Building with Bags: How We Made Our Experimental Earthbag / Papercrete House
by Kelly Hart

DVDs and PDF Technical Reports:

Papercrete workshops and instructional DVD for sale:

Building ‘How To’ with Papercrete and Paper Adobe:

YouTube Video Series:

Judith Williams offers 6 step by step ‘How To’ videos, lots of great tips:


Image credits: appropedia, jonny goldstein, rabble

5 Responses to Papercrete Construction
  1. Charmaine
    January 15, 2011 | 8:42 pm

    Gals.. I love what you have done so far!! That house is a splendid example of what can be done, too much of the early work was domes and humped pits and turned off the more conventional person. But the potential is unlimited on design as you have proven.

    I have been collecting and making available all possible info on papercrete in my CD Resource Guide. Information, photos, experiences, scattered both online, in magazines, workshops, etc., and for the last 13 years I have gathered and organized all I can find on what people are doing onto the CD, and companion book.

    Adding lime to the mix, and using OTHER non-paper materials.. like sawdust, clay, chopped shrubbery, EPS beads and dust, and others adds a whole new dimension and possibility to use native/scrap materials. Check out more on my site at

    A guy in MI created “Para-crete”- using EPS factory waste- for a non-burn, non-absorptive, insulated block that floats! He’s built whole cabins roof to floor on it. Papercrete is really an IDEA whose time has come!

  2. Monica & Nikki
    January 22, 2011 | 6:23 pm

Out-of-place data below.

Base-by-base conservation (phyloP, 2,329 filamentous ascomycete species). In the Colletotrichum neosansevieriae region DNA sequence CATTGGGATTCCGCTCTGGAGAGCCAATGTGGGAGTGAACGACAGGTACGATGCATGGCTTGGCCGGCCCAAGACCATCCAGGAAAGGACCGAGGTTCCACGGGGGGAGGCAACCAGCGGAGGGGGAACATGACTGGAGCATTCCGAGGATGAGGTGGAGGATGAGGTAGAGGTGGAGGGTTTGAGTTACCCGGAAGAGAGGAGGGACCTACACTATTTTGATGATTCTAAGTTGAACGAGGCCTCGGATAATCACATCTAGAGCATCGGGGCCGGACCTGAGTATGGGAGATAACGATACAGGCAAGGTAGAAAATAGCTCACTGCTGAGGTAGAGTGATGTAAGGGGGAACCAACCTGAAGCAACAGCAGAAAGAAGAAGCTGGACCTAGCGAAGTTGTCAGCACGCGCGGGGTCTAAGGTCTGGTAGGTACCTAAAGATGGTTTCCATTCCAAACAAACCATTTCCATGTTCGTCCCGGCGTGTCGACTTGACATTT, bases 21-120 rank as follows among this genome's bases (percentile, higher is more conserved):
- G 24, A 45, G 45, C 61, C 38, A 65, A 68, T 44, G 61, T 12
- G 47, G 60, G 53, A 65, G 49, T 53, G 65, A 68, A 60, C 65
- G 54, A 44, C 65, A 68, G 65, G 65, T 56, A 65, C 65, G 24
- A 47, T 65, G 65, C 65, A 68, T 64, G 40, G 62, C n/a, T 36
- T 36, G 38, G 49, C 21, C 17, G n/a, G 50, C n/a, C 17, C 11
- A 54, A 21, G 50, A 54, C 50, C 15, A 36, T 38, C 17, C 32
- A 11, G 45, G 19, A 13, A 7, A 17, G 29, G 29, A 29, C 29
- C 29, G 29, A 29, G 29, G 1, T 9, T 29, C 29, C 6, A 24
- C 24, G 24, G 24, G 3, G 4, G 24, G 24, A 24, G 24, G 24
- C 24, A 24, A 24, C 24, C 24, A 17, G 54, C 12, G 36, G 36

Yes, alternative architecture is starting to gain momentum. It certainly provides a wonderful sculptural palette for all the artists and creative minds out there. Thank you Charmaine for the added info from your papercrete building experiences. Love the photos on your website, your beautiful home clearly stems from an incredible imagination!

  3. Building With Papercrete – Project TZ
    November 2, 2011 | 1:34 am

    […] Papercrete Construction […]

  4. Thomas
    June 9, 2012 | 11:15 am

    Greetings! Great idea, but since paper is a wood product, this product will be naturally hygroscopic in nature. If you aren’t familiar with the term, that means it will naturally draw moisture from the air.
    Have the bonding properties of the blocks been tested of time? Has the hygroscopic aspects been considered?
    Many thanks!

  5. Monica & Nikki
    June 19, 2012 | 5:51 pm

    Papercrete is still a relatively new building technology so like you I am curious to see how they will ‘stand up over time.’ Without a doubt ‘moisture’ is the greatest challenge this format has to contend with so one would have to think twice about their location, location, location on the planet. Desert ok..rain forest no way. Like any porous material there are clear coats and sealers that prevent moisture from being sucked back in or ordinary construction would suffer from rot and mold too. Hygroscopic is a really great word btw and one I’m happy to add to my vocabulary so thanks for sharing 🙂